Well, that pretty much wraps up all I have to say on the topic. Actually, here are two more minor pieces of advice for anyone considering this procedure. One, don’t look down. I babbled nervously to the doctor the whole time, and at one point, I looked down. Big mistake. What I saw is burned into my retinas forever. Therefore, I say unto thee, gentlemen, and I can’t emphasize this enough: During the procedure chat with the doctor all you want, but keep your eyes glued to the ceiling.
Two, procure not just one but at least two bags of frozen peas for your recovery period. This way you can have one freezing while the other is thawing and cooling your throbbing nut sack. During my recovery period I lay in bed watching Snatch over and over again in an attempt to recapture my mojo (Snatch is a great film for that; it’s just a bunch of guys insulting each other, punching each other, swearing at each other, killing each other and ripping each other off), with one of two rotating bags of peas on my aching tackle. While one bag thawed, Pam or one of the boys would take it down to the freezer and grab the other.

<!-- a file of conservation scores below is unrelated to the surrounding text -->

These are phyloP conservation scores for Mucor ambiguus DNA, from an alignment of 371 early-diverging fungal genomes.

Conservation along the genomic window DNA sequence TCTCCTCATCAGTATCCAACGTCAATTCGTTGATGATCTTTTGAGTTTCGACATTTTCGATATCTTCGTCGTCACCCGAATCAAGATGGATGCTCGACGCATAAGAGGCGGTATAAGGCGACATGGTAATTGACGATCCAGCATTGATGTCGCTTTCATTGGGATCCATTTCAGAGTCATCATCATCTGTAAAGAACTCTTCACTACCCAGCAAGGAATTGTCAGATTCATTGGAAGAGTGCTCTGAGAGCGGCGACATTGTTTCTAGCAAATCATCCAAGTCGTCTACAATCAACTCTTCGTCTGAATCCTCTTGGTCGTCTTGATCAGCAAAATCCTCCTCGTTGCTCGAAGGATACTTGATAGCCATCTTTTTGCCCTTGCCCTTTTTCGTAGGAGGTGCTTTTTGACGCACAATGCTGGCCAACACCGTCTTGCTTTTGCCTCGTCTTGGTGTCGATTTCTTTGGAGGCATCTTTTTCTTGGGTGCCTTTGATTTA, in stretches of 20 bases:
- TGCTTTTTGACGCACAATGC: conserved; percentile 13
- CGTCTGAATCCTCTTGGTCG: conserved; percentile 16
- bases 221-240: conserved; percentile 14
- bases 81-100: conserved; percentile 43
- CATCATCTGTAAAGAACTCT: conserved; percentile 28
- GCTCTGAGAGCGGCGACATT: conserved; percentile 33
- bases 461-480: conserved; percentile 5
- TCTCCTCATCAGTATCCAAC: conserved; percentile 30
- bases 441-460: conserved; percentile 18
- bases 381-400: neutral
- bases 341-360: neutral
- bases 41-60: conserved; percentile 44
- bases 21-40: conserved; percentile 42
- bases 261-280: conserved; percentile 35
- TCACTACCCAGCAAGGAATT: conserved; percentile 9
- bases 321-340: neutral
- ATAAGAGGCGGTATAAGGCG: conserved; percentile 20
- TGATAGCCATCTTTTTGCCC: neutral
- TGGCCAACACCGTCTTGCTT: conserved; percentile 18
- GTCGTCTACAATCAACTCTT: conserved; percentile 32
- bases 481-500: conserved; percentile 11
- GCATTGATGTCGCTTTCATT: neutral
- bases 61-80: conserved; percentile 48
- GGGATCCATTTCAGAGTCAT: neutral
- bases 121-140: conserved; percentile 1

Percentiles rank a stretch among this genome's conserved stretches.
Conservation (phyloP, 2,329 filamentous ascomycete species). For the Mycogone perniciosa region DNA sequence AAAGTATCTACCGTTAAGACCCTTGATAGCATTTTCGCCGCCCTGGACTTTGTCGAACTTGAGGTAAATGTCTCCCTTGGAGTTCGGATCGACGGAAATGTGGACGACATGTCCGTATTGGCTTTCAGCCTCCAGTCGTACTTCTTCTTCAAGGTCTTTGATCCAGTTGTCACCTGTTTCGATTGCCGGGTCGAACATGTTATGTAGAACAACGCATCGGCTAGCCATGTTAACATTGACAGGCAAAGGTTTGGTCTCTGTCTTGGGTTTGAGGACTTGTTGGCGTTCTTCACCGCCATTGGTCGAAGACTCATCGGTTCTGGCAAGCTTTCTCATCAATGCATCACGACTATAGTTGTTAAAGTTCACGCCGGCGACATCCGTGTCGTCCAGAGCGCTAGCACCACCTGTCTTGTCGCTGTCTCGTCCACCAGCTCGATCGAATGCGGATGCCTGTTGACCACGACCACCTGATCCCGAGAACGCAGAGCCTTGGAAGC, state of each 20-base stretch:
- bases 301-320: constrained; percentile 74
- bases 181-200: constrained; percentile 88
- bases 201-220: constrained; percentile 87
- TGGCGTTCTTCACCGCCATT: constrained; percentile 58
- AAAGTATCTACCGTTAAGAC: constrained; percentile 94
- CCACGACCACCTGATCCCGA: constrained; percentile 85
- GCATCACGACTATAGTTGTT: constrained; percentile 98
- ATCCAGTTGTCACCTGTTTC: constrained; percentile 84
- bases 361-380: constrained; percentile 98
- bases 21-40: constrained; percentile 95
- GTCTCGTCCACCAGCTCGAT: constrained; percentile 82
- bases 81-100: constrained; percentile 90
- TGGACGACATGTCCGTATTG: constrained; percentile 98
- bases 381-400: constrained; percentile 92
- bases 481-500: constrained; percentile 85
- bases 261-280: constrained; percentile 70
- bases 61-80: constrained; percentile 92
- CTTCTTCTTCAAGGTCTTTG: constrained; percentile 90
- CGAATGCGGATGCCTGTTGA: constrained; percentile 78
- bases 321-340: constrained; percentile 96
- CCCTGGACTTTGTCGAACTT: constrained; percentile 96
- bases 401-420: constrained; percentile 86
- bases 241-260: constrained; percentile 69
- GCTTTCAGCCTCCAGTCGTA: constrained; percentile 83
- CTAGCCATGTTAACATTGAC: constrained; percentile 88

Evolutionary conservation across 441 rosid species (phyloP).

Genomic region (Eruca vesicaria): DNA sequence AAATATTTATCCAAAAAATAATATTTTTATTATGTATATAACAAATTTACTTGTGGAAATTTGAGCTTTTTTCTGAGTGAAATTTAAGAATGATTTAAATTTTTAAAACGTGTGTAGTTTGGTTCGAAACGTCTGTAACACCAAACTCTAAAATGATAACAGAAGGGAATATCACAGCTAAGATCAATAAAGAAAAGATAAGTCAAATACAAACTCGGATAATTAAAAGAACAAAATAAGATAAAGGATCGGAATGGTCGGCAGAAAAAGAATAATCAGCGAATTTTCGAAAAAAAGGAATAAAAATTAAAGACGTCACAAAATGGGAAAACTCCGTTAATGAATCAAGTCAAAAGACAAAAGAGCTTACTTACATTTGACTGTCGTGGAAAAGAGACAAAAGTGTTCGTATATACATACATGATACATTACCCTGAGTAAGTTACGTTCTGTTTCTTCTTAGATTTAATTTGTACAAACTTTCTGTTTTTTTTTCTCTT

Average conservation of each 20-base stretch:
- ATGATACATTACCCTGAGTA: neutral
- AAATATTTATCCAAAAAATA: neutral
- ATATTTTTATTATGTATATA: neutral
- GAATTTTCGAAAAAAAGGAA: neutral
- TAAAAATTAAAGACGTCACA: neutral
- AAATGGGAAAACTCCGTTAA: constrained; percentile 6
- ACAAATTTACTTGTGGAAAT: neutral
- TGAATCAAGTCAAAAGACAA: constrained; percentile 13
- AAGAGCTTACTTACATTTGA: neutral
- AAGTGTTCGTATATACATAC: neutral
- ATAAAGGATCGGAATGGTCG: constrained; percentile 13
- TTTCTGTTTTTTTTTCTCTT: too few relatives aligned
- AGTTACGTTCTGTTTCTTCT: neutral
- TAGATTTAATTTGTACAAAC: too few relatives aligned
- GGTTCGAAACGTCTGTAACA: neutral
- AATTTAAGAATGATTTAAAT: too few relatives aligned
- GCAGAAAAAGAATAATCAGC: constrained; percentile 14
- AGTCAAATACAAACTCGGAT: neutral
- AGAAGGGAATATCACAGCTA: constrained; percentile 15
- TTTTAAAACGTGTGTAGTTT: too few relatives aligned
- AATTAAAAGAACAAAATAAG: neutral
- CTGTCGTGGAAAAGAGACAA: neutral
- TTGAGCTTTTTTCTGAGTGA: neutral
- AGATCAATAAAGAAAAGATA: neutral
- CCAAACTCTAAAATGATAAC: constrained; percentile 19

Quite a pleasant weekend, all in all. My family waited on me hand and foot, and how often does that happen? And, as I say, life has been pleasant and procreation-free ever since. Afterwards, for fun, I issued a challenge to my friends: $50 to anyone who would eat a nice, steaming bowl of hot, buttery, salted peas made from one of my two relief bags. Strangely, there were no takers. “Come on, people, the peas were protected by a plastic bag the whole time!” I pointed out, and upped the ante to $100. Still no takers. And, in the end, I found I couldn’t eat any of the peas myself. They had to be tossed out. I know, I know, ladies: not exactly rational. And, some might add, a waste of perfectly good peas! Which are delicious and nutritious! You have a point, but … sorry, some things a man just can’t bring himself to do, ladies, no matter how much the rational mind says it’s all right.
For another take on The Big V, check out this post by Karen Green.